Musing on Bias and Polarity

Posted on July 3, 2012


I was going through some old files and found this piece I wrote while ago, so thought it should be shared…

Written around 1/4/2011

On Earth, we have the great blessing of both polarities. We have the option of choosing to align ourselves with either faction of the greater unity that is “All That Is”. Either we choose to serve the self or others.

These choices are offered at every turn, often the choice is made unconsciously. It is the work of the adept to see the choice offered and then to consistently and willfully choose.

A child sees a toy. The child becomes aware of an attraction to the toy, curiosity perhaps, but a wanting for experience is born. The child wishes to experience an interaction with the object. What is it that attracts the child to the toy and not any other object?

The child decides to reach for the object. It may take more than one attempt to make contact but eventually the child has the toy in its hands.

The experience may be one of pure pleasure and delight if the toy is appropriate for the child, pleasing to the senses of the child. The experience maybe one of tragedy if the toy is not appropriate and the experience causes injury to the child.

The mind of the child will then use the information it has received through the experience for future reference.

Suppose the child has a positive experience with the toy. It may then associate toys in general with the potential for positive experience. The alternative may be true if injury occurred. Of course, this learning is a slow process at first; the categorizing or association of experiences becomes the biases within the child.

One child has a puppy that brings him much joy and peace. The child grows to love animals, thinking them helpful and pleasant. Another child is bitten at a young age and grows to believe the antithesis. One has a bias toward the love of animals while the other has a bias of fear toward animals.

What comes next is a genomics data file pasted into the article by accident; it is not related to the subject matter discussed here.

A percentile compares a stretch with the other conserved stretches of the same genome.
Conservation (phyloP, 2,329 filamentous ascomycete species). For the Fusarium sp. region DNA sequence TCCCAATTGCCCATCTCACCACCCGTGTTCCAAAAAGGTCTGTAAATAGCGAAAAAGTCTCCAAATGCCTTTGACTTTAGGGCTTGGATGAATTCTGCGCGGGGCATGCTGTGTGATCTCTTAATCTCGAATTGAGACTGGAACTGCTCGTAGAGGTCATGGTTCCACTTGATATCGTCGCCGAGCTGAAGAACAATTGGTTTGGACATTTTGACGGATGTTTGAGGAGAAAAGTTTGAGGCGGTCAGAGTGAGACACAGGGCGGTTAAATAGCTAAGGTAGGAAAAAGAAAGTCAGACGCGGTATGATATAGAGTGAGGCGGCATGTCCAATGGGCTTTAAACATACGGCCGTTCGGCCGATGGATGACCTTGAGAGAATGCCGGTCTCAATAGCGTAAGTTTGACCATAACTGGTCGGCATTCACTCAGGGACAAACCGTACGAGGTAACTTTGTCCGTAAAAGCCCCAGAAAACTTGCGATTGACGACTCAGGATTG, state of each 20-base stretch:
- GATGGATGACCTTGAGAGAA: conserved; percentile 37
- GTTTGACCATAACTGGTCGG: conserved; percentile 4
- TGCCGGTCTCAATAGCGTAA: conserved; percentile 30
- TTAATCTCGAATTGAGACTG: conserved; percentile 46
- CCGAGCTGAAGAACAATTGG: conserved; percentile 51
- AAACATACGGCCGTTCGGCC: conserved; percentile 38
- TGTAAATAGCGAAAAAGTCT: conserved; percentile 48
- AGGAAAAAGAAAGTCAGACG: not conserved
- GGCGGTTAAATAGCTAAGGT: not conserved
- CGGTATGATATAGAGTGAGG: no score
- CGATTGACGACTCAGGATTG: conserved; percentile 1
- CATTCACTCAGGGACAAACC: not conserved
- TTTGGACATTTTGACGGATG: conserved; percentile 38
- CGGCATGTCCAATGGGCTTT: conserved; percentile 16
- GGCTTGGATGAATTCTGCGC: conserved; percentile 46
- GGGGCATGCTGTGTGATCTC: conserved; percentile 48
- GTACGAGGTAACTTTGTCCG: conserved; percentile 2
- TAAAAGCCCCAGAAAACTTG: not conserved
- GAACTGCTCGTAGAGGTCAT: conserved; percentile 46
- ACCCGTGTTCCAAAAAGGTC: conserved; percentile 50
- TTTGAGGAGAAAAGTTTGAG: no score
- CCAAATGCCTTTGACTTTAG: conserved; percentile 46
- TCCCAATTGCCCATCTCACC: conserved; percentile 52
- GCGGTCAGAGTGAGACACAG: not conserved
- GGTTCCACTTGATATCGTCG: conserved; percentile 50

Once a bias is born, an offering of the bias’ opposite will be made so that the child who loves animals will be given the opportunity to experience a fear of animals, where the child who fears will be offered the opportunity to love animals. The balancing of these biases can be done in the mind without the need for physical experience, however if this is not achieved mentally, it will be offered physically.

Every time the child sees a toy, it may remember the experiences it has had previously with the object. If the child has biases built toward toys, then it will begin to perceive the catalyst in a somewhat distorted fashion in direct proportion to the biases perceived. In other words, let us take the child who has a positive bias toward the toy.

When this child perceives catalyst that resembles a toy, the child’s immediate reaction may be one of happiness or excitement, for the mind makes the association between toy and positive experience for the child, thus providing the motivation necessary to further explore the idea of a toy.

To understand the idea of polarity as being a choice it is well to remember that you are offered these choices constantly whether or not you are consciously aware that a choice was offered or made.

Let us add a layer of complexity to our example.